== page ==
Not being an economist, let alone a Marxist one, I can’t fully understand the mechanics of this process; although as a historian I can say that at least it fits the facts, and I can see some of the human and social factors that have helped it on. They include, most recently, the manipulation of the politics of Britain – and possibly of the USA – by people and interest groups some of whom were largely unaware of the greater project they were serving; often because they simply didn’t realise that they were entrapped within the values of that project – Thatcher’s ‘TINA’, ‘there is no alternative’; or because they were only interested in serving their personal ambitions. Johnson and Truss were (are) two of these, as is the Conservative party generally, with the latter’s policy-making leadership now whittled down by stages from its previously fairly broad base – remember the ‘wets’? – to a narrow neo-liberal (or ultra-capitalist) cadre. Truss and Kwarteng – both overtly prioritizing ‘growth’ over redistribution – are the most extreme ideological ‘free market’ capitalist leaders Britain has ever had; at least since the time of Gladstone. Is this a sign of desperation? Together with the incipient quasi-fascism the present government seems to be encouraging? Historically, fascism has been another familiar response to – or feature of – capitalism in extremis.

Looking back over the history of Britain over the past two hundred years, as I’ve tried to do in a couple of my most ignored books – Britannia’s Burden (1994) and now Britain’s Contested History (2022) – it is difficult to escape the idea that this – the slow and unsteady evolution of capitalism in Britain and elsewhere, from its heroic (and largely industrial) origins, to its present financial, pretty corrupt and desperate stage – is an inevitable, ‘historically determined’ one. It may even be its final one, before everything collapses – economies, polities, our over-exploited natural resources, maybe life on earth itself – in that great Götterdämmerung to come.

I still think we can be saved, with a measure of socialism, perhaps; but it will require a great struggle against the bankers, the hedge-funders, the likes of the Daily Mail, our modern Etonians (Kwarteng is one of them); and even the fates – perhaps, if Marx was essentially right.

Incidentally, didn’t George Bernard Shaw offer a Marxist reading of The Ring? I must check.

About bernardporter2013

Retired academic, author, historian.
This entry was posted in Uncategorized. Bookmark the permalink.

3 Responses to A Long View

  1. I think however that one has to distinguish between capitalism, understood as a system, and particular capitalists and right-wing activists, who are operating as agents. The latter do not always act in ways that promote the interests of the former. For example, the bond markets reacted violently against Truss and Kwarteng’s incredibly stupid tax cuts, forcing them to execute a u-turn. Brexit was and continues to be manifestly destructive of capitalism in the UK, yet it triumphed anyway. A feature of the conflicts surrounding the referendum was the weakness of individual capitalists and their organisations to advance their own interests and that of the system. Political actors like Johnson and Farage – and Trump – are not mere off-shoots of the capitalist order but relatively autonomous agents, who are driven by self-interest and ideology. Would capitalism in the US benefit from the kind of civil war that Trump and the MAGA set are trying to promote? Not at all.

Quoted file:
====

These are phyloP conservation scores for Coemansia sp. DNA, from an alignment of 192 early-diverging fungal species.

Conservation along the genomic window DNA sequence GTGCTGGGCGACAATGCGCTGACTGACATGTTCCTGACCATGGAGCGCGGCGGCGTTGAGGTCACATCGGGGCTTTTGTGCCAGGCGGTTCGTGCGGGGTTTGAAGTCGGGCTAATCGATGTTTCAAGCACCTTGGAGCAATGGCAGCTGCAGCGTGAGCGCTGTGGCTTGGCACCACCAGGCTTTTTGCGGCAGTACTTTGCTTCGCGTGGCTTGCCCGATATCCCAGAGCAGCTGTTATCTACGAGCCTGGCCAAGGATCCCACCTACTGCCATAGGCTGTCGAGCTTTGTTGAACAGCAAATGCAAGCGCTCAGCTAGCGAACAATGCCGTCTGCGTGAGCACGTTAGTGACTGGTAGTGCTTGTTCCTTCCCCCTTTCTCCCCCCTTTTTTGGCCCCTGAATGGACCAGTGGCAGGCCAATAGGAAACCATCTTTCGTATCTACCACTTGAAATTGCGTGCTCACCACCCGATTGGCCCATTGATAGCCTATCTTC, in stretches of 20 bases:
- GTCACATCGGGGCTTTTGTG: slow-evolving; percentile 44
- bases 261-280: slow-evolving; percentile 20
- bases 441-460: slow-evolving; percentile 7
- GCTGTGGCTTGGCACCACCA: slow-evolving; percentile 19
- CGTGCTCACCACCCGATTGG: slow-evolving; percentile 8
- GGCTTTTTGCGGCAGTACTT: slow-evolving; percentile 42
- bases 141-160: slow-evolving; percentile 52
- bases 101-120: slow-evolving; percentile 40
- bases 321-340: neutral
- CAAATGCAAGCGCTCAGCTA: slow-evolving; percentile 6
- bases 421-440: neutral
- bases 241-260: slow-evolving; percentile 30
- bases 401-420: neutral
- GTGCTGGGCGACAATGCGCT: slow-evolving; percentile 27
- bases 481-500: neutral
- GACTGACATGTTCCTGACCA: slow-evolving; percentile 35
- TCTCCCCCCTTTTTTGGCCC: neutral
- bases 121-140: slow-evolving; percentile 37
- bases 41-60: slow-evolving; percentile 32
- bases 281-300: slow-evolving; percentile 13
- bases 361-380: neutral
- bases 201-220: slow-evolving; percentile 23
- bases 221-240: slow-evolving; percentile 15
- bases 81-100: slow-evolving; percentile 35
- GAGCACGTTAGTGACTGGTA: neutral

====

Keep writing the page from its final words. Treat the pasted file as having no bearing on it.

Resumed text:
Capitalism has thrived when rational politicians and bureaucrats have exercised control of the state. When irrationalists take over, the system is threatened. The repair work which is required to keep the system in order is both undone and not done. The greatest threats to capitalism now emanate from the right. Paradoxically, it is the left which is promoting policies which would save capitalism, by addressing climate change, preserving democracy and the rule of law, agitating for fair and liberal immigration policies, advocating for effective health, housing and educational systems, etc.


  2. “And there have been doomsayers before in our history. But it’s hard to avoid the thought. Some doomsayers have been right. (Cassandra is the prime example.)” We do not have to go back that far. There were strong and widespread feelings of doom in Russia prior to 1917, even in the Tsar’s ministry. Premonitions of catastrophe were numerous prior to both world wars.


Leave a Reply

Fill in your details below or click an icon to log in:

WordPress.com Logo

You are commenting using your WordPress.com account. Log Out /  Change )

Twitter picture

You are commenting using your Twitter account. Log Out /  Change )

Facebook photo

You are commenting using your Facebook account. Log Out /  Change )

Connecting to %s